NRS 430 Professional Development of Nursing Professionals

NRS 430 Professional Development of Nursing Professionals

NRS 430 Professional Development of Nursing Professionals

People inhabit different socioeconomic backgrounds with varying resources, values, and cultures. These variations prompt considerable health-related differences, including access to care, people’s perception of health, and health promotion activities. Since variations in resources and geographical locations are the primary cause of health disparities, interventions to reduce them should be intensified at the local and national levels. Nurses should also embrace their role as health equity promoters and ensure all populations get the deserved healthcare services. The purpose of this paper is to analyze the significance of health equity in the National Academy of Medicine 2021 report, the impacts of social determinants of health, nurses’ role in equity promotion, and the significance of self-care.

The Significance of Healthy Equity in the National Academy of Medicine 2021 Report

Nurses play a pivotal role in advancing health by combining skills, expertise, and passion. Addressing health inequities to improve people’s health is among the highly stressed nurses’ roles. The National Academy of Medicine 2021 report explores nurses’ work in reducing health disparities and promoting equity into 2030 (National Academies of Sciences, Engineering, and Medicine, 2023). Other focus areas include nurses’ role in cost reduction and technology utilization to achieve the best possible care for patients and populations. To achieve these goals, the current healthcare system should educate, remunerate and employ adequate nurses to remove barriers to care, diversify the workforce, and empower nurses to address health equity issues (Wakefield et al., 2021). As the report underlines, achieving health equity ensures all populations live the healthiest life possible irrespective of where they live, income levels, and race, among other factors. In collaboration with the government and partners, the healthcare system should also prepare the next generation of nurses to promote health equity and ensure all populations receive quality healthcare services. A suitable way of achieving this goal is to revamp nursing education to ensure nurses understand all the social and environmental factors that cause disparities, how to collaborate with colleagues to address health equity issues, and care provision to diverse populations.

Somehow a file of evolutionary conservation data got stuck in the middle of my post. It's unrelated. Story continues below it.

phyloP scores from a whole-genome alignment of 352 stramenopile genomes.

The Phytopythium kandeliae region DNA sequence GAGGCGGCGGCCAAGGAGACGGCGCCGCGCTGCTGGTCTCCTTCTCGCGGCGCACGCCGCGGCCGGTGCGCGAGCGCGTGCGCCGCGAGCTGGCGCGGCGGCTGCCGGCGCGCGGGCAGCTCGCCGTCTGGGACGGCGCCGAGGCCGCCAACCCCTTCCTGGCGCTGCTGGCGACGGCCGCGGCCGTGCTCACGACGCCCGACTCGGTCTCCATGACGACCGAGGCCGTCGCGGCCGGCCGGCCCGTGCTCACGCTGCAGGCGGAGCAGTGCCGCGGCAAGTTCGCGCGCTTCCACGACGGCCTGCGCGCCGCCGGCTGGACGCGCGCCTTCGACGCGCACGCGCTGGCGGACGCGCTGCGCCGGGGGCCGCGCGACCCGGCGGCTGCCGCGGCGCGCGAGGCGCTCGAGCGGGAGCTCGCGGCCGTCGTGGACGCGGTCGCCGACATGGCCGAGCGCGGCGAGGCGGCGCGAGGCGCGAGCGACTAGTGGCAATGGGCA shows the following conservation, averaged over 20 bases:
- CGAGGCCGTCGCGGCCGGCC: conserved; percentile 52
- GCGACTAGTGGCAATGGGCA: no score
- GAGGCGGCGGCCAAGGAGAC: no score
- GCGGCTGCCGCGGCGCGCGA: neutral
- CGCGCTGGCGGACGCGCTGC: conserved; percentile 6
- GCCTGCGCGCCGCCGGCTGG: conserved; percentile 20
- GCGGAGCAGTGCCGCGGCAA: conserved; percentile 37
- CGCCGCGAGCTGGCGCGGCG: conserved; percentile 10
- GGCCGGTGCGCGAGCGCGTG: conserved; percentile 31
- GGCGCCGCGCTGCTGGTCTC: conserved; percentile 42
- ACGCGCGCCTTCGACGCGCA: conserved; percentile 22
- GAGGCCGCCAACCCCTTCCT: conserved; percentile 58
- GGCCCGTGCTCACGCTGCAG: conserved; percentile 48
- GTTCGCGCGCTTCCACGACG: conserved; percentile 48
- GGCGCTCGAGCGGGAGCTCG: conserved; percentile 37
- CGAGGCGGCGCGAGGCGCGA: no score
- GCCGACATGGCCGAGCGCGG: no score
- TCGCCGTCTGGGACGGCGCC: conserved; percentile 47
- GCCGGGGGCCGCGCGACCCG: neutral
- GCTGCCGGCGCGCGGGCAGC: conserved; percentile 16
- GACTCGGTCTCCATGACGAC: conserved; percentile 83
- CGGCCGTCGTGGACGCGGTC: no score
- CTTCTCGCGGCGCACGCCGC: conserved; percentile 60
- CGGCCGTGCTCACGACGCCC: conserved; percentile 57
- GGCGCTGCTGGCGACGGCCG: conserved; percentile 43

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Social Determinants of Health

Social determinants of health (SDOH) significantly influence health outcomes across populations. The Centers for

NRS 430 Professional Development of Nursing Professionals
NRS 430 Professional Development of Nursing Professionals

Disease Control and Prevention (2022) described SDOH as the conditions where people are born, live, and work and other wider systems that shape daily life. Largely, SDOH are the nonmedical factors influencing population health outcomes. They include education, healthcare access and quality, social and community contexts, access to nutritious foods and safe housing. Economic and social policies are among the wider forces impacting people’s health. Regarding their impacts on health equity, access to healthy foods increases health disparities in the affected communities. People’s geographical locations, cultural norms, and income levels affect access to healthy foods. Lack of access to healthy foods implies poor nutrition, increasing the risk of obesity and diabetes (Office of Disease Prevention and Health Promotion, 2023). Life expectancy also reduces in populations with poor access to healthy foods.

Role of the Nurse in Improving Health Equity and Impacting Social Needs